70' x 10" x 10"
The Mojave Desert is a place the American psyche has turned it’s heart to, a unique place in our personal mythology. The poetry of the harshest and most rugged terrain upon which some of our go west, rugged individualism, survivalist identity has been formed. The vastness, the quiet, the trackless landscape. The playas, dried remnant of a prehistoric time are symbol to the ever changing, and the slow timescale of the earth. There is an open story of abstraction and projection alongside the prehistoric remnants that makeup the Mojave. This famous California desert has the perfect intersection between off-road culture, speed trials and earth art, both in it’s history and also it’s present. I was inspired, and I wanted to work on a sculpture that dialogued with this mythopoetic space.
It only seemed fitting to create this piece out in the backcountry, taking a journey and setting out to see if I could find one of those iconic vast Mojave canvases that was that was blank, unpaved, off road and not accessible by anything but bike. This place existed in my mind, but I had to go find it.
Riding out into backcountry is tough. You aren’t really going fast. You’re in soft sand and picking your way through it. We were riding vintage enduros back there. And one of the bikes was from ’74. These bikes are different, they are heavier and they don’t handle like a modern dirtbike. But that’s the way it is out in the wild. Everything depends on you, having enough water, knowing how to read the weather, how to backtrack and know your orientation, how to stay warm, make your own light and so on. That is survival, you really have to learn to depend on yourself, but that feeling of independence, and ultimately interdependence with the earth, is really in my opinion, one of our most fundamental powers and a very real source of joy.
We were all packed up over the back of the bikes. And that’s why I love those bikes - they are tough and well built and you can take them anywhere. The whole world is there for you to roam and in the desert - it’s pretty wide open - so you can ride anywhere. We were picking over rocks and into new territory. We were riding on backroads and dried lake beds. We spied this small passageway up and through the rocks that we could slip through. Just through this rock crevice canyon was this phenomenal natural amphitheater, bowl shaped enclave, hidden. It was dusk, so we unpacked to the sounds of the coyotes down in the playa below.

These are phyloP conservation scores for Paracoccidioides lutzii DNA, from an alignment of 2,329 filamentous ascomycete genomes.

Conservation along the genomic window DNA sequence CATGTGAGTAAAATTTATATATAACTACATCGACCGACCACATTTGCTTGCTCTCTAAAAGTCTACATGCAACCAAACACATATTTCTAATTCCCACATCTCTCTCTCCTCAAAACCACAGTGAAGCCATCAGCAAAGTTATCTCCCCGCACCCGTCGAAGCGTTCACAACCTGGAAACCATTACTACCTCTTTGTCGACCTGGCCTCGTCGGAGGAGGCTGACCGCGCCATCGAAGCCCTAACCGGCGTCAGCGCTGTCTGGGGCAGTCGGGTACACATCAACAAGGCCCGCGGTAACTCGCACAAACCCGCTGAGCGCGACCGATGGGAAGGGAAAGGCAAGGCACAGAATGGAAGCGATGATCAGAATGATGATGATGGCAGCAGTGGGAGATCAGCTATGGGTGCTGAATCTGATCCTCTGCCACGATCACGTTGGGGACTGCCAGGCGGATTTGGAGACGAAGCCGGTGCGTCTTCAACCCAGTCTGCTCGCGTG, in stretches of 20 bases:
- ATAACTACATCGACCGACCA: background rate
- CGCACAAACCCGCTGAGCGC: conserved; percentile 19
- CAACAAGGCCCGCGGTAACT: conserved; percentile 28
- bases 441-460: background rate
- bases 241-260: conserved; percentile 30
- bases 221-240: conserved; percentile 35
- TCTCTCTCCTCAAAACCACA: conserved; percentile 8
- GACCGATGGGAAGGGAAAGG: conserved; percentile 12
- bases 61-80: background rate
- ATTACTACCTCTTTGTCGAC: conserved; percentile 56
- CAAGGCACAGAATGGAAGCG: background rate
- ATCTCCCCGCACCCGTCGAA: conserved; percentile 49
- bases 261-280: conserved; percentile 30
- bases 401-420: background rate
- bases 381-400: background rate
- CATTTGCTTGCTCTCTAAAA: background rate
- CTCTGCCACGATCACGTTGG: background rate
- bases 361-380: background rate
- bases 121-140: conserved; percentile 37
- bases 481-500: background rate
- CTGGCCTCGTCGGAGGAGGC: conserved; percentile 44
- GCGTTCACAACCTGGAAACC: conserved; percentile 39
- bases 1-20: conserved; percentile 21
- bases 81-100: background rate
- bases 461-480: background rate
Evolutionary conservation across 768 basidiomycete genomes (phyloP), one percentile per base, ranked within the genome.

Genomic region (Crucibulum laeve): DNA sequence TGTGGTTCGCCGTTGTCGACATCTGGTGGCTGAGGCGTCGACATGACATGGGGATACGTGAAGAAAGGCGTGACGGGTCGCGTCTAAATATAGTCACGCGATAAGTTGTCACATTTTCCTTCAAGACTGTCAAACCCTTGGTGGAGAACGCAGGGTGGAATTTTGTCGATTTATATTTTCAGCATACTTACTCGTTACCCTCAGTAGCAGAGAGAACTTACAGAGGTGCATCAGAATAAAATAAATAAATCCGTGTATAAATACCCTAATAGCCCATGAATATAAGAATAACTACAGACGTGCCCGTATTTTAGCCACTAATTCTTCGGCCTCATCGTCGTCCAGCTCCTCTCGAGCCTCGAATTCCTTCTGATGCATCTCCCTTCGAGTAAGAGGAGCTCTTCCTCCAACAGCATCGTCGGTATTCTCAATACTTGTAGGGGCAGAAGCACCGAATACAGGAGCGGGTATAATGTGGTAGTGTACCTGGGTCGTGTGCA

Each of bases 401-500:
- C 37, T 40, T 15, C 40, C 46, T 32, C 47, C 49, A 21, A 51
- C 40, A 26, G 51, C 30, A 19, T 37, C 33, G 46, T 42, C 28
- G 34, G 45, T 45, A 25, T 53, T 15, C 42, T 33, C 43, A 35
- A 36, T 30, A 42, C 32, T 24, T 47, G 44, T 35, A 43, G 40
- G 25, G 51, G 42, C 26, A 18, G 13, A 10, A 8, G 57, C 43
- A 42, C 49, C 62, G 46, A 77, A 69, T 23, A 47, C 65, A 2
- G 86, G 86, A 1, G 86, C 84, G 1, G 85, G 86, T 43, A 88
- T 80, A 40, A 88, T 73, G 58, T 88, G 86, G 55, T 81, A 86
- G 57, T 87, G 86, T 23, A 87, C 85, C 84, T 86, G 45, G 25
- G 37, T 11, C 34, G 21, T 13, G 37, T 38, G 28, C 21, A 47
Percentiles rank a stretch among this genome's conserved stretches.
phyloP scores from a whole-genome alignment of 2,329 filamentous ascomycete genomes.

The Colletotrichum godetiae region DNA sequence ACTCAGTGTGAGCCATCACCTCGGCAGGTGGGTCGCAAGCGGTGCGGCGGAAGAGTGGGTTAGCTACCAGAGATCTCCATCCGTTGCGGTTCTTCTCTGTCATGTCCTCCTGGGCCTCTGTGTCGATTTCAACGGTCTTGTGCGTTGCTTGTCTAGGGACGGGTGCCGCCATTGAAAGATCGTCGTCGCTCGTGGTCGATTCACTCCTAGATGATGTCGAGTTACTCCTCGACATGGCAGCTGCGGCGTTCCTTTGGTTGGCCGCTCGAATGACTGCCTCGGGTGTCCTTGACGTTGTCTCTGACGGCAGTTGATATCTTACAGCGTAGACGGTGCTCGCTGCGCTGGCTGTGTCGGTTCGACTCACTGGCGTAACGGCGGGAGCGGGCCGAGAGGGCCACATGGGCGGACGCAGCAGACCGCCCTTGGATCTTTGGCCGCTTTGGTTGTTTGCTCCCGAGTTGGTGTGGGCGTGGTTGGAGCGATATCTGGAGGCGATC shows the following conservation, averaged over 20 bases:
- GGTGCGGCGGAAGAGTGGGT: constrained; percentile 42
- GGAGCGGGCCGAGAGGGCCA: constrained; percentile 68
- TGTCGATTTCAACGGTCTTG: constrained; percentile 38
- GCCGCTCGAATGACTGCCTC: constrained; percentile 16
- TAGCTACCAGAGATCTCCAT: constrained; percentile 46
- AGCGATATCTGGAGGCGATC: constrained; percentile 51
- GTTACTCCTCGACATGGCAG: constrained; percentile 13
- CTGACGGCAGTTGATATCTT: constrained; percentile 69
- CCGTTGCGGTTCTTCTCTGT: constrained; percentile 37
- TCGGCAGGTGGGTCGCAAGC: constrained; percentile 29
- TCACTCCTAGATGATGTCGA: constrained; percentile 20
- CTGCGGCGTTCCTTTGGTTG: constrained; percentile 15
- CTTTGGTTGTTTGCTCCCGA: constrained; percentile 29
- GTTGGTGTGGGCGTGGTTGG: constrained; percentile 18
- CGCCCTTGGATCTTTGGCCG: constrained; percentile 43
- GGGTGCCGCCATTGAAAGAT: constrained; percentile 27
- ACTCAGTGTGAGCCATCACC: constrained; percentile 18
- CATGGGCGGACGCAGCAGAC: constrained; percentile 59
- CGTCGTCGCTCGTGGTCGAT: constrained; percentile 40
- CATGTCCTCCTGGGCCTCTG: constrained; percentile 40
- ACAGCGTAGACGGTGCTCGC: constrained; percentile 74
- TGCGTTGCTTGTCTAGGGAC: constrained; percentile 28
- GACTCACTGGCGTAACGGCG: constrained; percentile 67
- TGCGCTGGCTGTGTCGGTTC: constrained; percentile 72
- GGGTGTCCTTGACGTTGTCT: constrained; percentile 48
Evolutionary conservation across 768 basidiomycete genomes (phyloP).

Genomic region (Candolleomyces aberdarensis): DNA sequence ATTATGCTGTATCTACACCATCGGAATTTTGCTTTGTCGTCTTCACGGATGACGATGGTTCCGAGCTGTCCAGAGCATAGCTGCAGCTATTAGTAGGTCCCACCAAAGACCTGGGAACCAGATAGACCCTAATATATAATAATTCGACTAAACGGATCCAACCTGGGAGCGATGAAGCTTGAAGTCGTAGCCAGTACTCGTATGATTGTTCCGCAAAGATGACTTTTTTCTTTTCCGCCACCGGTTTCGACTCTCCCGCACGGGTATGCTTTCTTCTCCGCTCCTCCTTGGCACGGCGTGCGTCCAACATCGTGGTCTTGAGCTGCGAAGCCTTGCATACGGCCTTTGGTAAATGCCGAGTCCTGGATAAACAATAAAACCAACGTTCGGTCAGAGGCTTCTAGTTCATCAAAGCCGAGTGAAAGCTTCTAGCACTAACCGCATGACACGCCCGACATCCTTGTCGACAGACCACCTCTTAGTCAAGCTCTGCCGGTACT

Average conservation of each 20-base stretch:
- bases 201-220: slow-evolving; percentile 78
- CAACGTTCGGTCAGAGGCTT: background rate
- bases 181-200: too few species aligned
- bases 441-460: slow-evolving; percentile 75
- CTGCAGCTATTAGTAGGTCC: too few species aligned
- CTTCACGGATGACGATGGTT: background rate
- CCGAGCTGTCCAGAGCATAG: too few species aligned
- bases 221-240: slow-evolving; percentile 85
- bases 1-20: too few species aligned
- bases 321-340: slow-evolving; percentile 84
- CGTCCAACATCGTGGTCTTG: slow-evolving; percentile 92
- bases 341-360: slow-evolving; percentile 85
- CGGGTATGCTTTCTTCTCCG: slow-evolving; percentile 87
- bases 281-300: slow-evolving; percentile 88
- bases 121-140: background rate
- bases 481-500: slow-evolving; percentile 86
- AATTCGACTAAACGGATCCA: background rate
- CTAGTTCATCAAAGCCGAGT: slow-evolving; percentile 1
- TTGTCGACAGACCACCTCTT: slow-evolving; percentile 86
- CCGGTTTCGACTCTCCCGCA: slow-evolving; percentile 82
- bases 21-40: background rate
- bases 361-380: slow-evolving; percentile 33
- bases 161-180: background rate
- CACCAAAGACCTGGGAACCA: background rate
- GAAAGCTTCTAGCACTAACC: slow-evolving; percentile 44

Most of my art practice is based on getting us back in touch with some latent instincts that I think we left out there in the bush. While we were riding during night fall, we really got that sensation of the wide open blank vast space, the giant infinity around us, and the open sky. That’s not an intellectual experience, its a sensual one. No matter which direction, you are riding toward a horizon, something far and ahead of you that you can’t see. You are making a perpendicular axis, dividing the circular earth with parallel lines, dividing the circle boundary of your range of vision. You sort of spread out over the land spatially. You start to think of yourself separating yesterday and tomorrow and there’s a relationship to speed. It felt as though we were out there in the middle of nowhere cutting the day and night in half.
Human beings are a gold mine. Boldness, backcountry, riding, sensual experience that goes out beyond your skin, loudness, speed, these aren’t just concepts, these are lifestyles. Sometimes you have to burn a blaze, or head out into the middle of nowhere, or ride desert at night, to enliven your sensuality. You are a shapeshifter and you’ve got the power. It’s ancient, it’s in your skin.